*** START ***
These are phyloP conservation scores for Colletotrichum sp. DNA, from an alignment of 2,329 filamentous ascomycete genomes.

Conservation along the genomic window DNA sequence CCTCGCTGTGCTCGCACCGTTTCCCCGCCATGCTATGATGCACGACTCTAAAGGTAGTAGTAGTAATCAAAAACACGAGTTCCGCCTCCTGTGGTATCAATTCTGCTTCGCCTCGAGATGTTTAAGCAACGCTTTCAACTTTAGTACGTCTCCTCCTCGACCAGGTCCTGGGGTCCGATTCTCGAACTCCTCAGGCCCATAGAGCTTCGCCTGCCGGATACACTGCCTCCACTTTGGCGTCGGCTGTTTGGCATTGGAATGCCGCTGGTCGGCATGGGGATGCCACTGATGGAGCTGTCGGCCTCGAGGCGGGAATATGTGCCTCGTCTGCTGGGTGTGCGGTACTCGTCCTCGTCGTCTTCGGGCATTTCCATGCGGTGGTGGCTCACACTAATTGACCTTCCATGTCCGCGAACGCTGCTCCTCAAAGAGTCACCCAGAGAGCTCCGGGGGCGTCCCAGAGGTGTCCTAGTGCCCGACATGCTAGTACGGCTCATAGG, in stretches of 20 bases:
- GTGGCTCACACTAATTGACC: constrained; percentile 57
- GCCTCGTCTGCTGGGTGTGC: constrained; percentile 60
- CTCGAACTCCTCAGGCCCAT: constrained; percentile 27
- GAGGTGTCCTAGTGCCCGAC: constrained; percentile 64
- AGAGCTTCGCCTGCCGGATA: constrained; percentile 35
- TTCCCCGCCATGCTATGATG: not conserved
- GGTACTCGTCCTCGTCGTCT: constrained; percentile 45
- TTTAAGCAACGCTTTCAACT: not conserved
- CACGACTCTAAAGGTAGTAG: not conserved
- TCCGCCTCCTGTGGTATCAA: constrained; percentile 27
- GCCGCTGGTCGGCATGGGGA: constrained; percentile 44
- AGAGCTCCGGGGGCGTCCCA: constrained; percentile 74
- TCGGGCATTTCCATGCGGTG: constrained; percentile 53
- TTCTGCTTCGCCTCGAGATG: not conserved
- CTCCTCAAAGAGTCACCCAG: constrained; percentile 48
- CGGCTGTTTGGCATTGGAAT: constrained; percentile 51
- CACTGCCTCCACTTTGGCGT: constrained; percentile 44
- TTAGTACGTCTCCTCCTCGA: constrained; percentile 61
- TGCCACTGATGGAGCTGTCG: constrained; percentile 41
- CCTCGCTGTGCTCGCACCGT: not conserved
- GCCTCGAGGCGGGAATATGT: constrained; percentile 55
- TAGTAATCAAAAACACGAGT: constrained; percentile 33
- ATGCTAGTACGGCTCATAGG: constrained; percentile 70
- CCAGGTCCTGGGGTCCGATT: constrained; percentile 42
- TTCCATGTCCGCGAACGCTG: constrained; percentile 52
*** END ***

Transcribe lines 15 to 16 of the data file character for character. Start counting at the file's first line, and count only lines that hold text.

- TCGGGCATTTCCATGCGGTG: constrained; percentile 53
- TTCTGCTTCGCCTCGAGATG: not conserved